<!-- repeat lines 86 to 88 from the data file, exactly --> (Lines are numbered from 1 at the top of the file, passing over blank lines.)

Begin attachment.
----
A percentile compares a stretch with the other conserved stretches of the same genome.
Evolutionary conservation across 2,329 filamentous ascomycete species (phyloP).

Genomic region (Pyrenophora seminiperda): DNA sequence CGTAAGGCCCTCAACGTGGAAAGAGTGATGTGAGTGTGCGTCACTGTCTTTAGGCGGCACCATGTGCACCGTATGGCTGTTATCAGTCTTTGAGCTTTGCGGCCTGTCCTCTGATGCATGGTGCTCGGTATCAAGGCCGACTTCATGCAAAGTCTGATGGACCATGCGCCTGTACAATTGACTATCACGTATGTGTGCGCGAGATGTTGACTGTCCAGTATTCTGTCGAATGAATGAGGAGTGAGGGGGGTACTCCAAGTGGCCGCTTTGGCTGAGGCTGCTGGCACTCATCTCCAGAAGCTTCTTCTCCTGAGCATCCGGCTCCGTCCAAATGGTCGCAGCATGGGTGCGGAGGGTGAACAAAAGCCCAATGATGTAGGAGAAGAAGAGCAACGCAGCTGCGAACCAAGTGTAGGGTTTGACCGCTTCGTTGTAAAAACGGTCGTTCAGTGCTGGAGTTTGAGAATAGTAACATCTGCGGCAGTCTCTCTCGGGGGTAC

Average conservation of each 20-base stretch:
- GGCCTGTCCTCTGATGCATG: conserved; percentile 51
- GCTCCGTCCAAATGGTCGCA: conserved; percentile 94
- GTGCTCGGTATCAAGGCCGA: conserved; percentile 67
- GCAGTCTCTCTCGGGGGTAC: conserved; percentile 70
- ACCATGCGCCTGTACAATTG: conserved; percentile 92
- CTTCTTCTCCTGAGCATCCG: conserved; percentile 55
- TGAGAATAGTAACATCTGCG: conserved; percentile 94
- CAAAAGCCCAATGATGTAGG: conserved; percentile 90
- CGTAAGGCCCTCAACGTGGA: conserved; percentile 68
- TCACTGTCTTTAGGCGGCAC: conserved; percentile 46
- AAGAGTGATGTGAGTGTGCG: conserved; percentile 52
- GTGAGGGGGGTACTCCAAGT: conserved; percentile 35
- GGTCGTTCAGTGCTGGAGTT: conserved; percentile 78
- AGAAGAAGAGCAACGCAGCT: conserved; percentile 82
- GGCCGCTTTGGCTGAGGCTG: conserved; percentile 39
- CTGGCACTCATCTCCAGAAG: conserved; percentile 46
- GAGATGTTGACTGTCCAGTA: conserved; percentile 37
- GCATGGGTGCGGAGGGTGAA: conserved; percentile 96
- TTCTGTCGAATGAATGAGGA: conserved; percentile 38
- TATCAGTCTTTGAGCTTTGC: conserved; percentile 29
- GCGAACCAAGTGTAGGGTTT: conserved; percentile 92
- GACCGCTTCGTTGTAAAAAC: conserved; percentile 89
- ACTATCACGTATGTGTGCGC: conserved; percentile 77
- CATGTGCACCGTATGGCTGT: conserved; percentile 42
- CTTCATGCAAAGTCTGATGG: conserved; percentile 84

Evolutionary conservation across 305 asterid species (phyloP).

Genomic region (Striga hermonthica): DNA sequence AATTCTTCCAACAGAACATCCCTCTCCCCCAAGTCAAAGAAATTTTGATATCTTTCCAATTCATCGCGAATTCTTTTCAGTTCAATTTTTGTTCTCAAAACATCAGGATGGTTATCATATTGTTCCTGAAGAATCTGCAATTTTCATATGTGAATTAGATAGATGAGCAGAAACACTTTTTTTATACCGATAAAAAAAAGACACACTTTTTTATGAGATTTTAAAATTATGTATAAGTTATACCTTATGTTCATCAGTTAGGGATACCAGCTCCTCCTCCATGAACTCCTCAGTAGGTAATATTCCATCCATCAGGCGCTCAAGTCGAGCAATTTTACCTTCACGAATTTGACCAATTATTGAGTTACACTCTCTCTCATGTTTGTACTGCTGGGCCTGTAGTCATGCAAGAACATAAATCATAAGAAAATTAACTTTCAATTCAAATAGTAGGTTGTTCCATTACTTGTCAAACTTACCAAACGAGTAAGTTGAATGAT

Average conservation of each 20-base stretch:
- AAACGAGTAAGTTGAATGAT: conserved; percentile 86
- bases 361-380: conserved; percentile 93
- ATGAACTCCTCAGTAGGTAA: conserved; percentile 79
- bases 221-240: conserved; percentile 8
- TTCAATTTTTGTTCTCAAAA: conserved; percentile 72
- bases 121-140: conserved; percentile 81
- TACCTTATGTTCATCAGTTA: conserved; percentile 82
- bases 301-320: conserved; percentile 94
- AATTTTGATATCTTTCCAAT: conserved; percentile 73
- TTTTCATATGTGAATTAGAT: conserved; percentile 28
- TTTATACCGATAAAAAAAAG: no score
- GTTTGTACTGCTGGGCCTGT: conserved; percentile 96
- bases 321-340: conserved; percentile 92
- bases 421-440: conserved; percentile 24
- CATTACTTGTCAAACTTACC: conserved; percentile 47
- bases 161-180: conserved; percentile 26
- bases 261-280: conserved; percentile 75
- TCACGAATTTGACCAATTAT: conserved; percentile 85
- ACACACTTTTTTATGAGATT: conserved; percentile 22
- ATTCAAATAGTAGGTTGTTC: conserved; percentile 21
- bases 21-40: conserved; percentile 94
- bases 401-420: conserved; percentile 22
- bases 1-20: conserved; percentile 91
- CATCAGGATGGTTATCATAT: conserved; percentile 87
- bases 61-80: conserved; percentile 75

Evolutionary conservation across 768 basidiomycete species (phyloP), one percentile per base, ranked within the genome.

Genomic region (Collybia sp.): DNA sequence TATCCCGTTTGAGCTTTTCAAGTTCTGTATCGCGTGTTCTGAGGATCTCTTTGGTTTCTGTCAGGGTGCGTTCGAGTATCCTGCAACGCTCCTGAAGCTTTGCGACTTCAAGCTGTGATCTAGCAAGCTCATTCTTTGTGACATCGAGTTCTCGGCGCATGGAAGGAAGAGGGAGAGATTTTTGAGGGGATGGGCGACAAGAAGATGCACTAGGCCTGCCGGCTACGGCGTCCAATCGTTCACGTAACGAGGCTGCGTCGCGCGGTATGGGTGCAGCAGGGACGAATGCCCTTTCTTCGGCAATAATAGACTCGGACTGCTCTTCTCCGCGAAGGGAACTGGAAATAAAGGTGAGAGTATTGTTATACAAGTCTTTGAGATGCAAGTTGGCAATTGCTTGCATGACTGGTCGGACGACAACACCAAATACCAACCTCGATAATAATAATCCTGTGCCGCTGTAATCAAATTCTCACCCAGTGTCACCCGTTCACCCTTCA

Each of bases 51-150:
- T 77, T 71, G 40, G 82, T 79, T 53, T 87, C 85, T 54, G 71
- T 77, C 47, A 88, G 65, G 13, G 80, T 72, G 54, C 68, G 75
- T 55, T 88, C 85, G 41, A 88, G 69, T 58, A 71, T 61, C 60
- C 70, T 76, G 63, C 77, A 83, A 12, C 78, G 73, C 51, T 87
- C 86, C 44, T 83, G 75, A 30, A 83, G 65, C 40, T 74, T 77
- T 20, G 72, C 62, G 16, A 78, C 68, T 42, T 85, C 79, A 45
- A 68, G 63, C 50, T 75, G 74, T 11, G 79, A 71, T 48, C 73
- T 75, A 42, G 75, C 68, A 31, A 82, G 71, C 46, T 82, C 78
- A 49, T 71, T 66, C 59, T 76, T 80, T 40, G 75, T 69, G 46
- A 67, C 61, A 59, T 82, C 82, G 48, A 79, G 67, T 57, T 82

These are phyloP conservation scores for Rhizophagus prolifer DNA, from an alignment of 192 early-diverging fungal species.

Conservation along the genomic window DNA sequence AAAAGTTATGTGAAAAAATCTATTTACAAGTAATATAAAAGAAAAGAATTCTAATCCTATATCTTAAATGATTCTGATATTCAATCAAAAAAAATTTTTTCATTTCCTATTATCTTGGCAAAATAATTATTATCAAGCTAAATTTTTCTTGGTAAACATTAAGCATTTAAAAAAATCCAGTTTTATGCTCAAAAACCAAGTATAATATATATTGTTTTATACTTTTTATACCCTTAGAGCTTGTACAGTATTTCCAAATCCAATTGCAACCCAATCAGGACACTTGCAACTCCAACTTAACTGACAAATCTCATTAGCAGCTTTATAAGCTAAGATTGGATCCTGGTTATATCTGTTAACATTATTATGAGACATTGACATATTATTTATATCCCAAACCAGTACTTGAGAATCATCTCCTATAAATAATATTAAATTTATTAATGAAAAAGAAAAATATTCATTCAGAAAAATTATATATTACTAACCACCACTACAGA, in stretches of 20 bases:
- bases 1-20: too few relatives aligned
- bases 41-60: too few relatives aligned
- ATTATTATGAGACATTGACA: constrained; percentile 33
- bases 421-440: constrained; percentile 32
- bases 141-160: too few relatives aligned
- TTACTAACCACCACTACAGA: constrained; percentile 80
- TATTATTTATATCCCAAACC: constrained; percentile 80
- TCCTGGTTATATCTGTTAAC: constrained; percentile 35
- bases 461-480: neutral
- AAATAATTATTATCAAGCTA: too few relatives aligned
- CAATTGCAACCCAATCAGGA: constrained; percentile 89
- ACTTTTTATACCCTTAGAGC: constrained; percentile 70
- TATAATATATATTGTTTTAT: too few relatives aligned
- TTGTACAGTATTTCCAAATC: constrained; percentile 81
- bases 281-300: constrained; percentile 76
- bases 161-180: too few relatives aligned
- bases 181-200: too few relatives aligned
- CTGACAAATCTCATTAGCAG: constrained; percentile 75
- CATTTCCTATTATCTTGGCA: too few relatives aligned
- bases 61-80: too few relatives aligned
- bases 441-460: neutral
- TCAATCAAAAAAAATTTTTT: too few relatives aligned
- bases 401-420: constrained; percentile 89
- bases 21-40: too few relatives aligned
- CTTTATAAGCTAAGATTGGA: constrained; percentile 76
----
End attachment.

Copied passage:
- TTGTACAGTATTTCCAAATC: constrained; percentile 81
- bases 281-300: constrained; percentile 76
- bases 161-180: too few relatives aligned